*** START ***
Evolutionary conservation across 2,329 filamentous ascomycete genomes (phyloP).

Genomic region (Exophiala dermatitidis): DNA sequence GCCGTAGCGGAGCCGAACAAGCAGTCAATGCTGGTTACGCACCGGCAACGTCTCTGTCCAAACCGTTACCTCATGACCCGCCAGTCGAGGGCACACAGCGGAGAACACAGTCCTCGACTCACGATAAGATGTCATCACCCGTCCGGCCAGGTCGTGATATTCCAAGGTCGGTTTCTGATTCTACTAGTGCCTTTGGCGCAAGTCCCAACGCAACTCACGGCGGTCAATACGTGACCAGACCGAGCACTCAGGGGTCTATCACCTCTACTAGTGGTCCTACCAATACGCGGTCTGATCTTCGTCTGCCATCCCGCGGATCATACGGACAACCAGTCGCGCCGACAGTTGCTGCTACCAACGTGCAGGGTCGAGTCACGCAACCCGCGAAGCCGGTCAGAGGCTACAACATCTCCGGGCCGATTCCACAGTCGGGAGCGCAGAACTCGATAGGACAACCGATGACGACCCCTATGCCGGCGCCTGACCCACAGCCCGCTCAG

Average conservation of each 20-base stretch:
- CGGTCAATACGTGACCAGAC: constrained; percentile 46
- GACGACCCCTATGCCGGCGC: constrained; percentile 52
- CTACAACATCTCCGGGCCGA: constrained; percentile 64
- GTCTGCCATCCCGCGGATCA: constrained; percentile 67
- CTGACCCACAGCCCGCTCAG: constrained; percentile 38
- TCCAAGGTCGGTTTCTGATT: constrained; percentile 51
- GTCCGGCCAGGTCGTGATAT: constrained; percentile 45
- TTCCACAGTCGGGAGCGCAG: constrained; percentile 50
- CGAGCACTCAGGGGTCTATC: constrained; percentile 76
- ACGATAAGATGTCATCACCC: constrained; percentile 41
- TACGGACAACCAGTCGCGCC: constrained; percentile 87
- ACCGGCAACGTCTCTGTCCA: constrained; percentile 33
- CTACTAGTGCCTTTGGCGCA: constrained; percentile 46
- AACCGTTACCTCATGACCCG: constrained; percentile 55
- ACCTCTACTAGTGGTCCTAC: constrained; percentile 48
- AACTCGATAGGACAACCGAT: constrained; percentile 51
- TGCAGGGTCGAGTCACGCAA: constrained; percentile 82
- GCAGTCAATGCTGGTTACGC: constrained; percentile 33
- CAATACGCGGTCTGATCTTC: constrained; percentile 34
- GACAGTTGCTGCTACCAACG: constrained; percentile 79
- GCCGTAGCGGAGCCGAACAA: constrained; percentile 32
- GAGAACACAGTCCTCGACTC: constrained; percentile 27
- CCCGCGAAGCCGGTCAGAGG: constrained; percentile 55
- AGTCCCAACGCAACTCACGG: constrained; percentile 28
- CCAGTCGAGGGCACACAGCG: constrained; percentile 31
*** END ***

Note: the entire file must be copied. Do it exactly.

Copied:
Evolutionary conservation across 2,329 filamentous ascomycete genomes (phyloP).

Genomic region (Exophiala dermatitidis): DNA sequence GCCGTAGCGGAGCCGAACAAGCAGTCAATGCTGGTTACGCACCGGCAACGTCTCTGTCCAAACCGTTACCTCATGACCCGCCAGTCGAGGGCACACAGCGGAGAACACAGTCCTCGACTCACGATAAGATGTCATCACCCGTCCGGCCAGGTCGTGATATTCCAAGGTCGGTTTCTGATTCTACTAGTGCCTTTGGCGCAAGTCCCAACGCAACTCACGGCGGTCAATACGTGACCAGACCGAGCACTCAGGGGTCTATCACCTCTACTAGTGGTCCTACCAATACGCGGTCTGATCTTCGTCTGCCATCCCGCGGATCATACGGACAACCAGTCGCGCCGACAGTTGCTGCTACCAACGTGCAGGGTCGAGTCACGCAACCCGCGAAGCCGGTCAGAGGCTACAACATCTCCGGGCCGATTCCACAGTCGGGAGCGCAGAACTCGATAGGACAACCGATGACGACCCCTATGCCGGCGCCTGACCCACAGCCCGCTCAG

Average conservation of each 20-base stretch:
- CGGTCAATACGTGACCAGAC: constrained; percentile 46
- GACGACCCCTATGCCGGCGC: constrained; percentile 52
- CTACAACATCTCCGGGCCGA: constrained; percentile 64
- GTCTGCCATCCCGCGGATCA: constrained; percentile 67
- CTGACCCACAGCCCGCTCAG: constrained; percentile 38
- TCCAAGGTCGGTTTCTGATT: constrained; percentile 51
- GTCCGGCCAGGTCGTGATAT: constrained; percentile 45
- TTCCACAGTCGGGAGCGCAG: constrained; percentile 50
- CGAGCACTCAGGGGTCTATC: constrained; percentile 76
- ACGATAAGATGTCATCACCC: constrained; percentile 41
- TACGGACAACCAGTCGCGCC: constrained; percentile 87
- ACCGGCAACGTCTCTGTCCA: constrained; percentile 33
- CTACTAGTGCCTTTGGCGCA: constrained; percentile 46
- AACCGTTACCTCATGACCCG: constrained; percentile 55
- ACCTCTACTAGTGGTCCTAC: constrained; percentile 48
- AACTCGATAGGACAACCGAT: constrained; percentile 51
- TGCAGGGTCGAGTCACGCAA: constrained; percentile 82
- GCAGTCAATGCTGGTTACGC: constrained; percentile 33
- CAATACGCGGTCTGATCTTC: constrained; percentile 34
- GACAGTTGCTGCTACCAACG: constrained; percentile 79
- GCCGTAGCGGAGCCGAACAA: constrained; percentile 32
- GAGAACACAGTCCTCGACTC: constrained; percentile 27
- CCCGCGAAGCCGGTCAGAGG: constrained; percentile 55
- AGTCCCAACGCAACTCACGG: constrained; percentile 28
- CCAGTCGAGGGCACACAGCG: constrained; percentile 31